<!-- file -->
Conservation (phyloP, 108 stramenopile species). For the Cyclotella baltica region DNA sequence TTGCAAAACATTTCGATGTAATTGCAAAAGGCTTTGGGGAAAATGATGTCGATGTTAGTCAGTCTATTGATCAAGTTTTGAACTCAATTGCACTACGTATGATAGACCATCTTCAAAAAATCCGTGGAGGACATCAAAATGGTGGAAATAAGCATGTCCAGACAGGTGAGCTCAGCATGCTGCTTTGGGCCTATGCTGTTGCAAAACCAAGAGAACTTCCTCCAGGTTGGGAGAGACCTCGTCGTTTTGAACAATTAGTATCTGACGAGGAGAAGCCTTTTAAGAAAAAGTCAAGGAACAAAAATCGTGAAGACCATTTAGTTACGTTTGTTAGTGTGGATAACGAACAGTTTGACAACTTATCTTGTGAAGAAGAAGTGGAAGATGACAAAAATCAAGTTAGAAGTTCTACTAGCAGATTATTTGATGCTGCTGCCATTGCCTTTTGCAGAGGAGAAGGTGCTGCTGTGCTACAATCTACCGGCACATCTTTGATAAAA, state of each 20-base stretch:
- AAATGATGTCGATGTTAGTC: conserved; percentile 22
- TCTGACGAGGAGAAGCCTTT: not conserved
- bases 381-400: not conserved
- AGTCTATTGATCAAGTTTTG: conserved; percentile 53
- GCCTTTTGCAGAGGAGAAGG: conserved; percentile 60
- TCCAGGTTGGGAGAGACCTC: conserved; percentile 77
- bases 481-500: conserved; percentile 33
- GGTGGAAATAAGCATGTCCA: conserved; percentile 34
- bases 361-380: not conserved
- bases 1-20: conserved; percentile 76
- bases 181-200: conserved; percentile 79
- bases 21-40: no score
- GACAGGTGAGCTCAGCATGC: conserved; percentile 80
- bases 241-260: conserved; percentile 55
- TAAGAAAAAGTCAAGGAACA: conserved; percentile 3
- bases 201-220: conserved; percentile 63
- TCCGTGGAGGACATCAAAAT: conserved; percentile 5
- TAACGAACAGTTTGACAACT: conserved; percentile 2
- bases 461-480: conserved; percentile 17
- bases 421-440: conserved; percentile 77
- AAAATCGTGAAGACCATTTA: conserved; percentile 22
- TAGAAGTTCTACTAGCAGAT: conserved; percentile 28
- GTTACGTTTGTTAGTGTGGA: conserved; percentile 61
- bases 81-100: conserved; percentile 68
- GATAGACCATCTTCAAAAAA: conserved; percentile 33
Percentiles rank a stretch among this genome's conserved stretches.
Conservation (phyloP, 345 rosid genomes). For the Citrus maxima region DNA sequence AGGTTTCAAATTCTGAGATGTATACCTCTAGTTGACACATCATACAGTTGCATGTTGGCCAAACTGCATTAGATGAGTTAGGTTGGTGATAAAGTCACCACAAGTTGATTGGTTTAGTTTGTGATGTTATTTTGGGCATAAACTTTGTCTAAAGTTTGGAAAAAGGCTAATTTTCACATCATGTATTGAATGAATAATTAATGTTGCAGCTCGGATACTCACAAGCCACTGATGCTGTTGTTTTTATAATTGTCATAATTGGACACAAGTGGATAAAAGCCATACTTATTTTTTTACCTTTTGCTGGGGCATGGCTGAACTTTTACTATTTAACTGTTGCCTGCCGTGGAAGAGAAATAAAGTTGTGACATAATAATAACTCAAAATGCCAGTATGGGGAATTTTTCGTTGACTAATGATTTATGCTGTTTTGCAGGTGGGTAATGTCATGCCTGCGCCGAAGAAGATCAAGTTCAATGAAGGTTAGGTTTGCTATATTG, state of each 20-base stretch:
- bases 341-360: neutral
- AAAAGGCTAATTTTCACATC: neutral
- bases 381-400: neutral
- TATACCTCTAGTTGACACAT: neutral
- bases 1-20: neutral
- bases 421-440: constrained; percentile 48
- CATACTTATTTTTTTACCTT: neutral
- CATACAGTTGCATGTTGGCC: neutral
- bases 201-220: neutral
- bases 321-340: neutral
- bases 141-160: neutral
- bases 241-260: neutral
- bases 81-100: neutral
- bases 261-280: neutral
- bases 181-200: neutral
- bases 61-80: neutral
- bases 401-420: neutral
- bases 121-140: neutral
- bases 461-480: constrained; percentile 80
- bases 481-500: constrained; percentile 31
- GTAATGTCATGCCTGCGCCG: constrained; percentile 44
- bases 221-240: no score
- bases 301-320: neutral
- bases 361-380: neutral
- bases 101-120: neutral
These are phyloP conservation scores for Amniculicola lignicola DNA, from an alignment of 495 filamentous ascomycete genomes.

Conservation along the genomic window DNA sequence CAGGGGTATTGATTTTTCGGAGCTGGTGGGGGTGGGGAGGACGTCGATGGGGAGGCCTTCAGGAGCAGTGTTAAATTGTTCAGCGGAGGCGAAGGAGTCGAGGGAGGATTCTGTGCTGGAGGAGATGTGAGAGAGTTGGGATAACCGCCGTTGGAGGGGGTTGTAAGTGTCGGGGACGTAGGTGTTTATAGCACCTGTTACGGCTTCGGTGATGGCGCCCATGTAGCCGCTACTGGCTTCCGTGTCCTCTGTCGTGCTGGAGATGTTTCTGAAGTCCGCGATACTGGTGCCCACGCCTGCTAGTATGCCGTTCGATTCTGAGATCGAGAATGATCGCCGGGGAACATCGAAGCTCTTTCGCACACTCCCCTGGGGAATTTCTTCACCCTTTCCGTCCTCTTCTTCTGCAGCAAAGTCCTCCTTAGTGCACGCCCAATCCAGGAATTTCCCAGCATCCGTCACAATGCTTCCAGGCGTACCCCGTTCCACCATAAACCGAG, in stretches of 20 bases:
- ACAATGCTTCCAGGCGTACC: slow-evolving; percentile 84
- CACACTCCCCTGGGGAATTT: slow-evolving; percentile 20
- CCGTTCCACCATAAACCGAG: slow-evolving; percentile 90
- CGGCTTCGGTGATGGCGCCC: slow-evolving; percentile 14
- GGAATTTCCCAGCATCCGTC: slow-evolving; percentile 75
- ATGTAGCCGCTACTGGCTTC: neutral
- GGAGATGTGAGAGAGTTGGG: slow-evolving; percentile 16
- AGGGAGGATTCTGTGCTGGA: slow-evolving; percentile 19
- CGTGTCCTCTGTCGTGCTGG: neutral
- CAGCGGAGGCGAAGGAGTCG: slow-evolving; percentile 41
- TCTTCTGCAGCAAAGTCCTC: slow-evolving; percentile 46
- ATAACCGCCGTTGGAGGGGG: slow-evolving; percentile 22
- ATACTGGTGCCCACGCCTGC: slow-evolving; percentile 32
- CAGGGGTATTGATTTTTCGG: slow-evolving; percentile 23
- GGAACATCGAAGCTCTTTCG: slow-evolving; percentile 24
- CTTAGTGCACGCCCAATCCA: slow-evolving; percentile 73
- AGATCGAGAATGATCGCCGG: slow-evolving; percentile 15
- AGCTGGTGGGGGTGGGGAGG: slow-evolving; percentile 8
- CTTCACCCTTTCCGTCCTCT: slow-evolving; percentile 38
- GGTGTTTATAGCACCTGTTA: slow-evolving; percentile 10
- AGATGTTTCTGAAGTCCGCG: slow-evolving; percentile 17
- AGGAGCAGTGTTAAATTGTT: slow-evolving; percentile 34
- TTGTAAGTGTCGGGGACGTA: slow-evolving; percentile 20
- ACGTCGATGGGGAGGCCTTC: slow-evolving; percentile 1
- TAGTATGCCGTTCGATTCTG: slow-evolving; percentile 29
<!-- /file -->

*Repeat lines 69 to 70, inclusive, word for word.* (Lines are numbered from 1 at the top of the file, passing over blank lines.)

- CAGGGGTATTGATTTTTCGG: slow-evolving; percentile 23
- GGAACATCGAAGCTCTTTCG: slow-evolving; percentile 24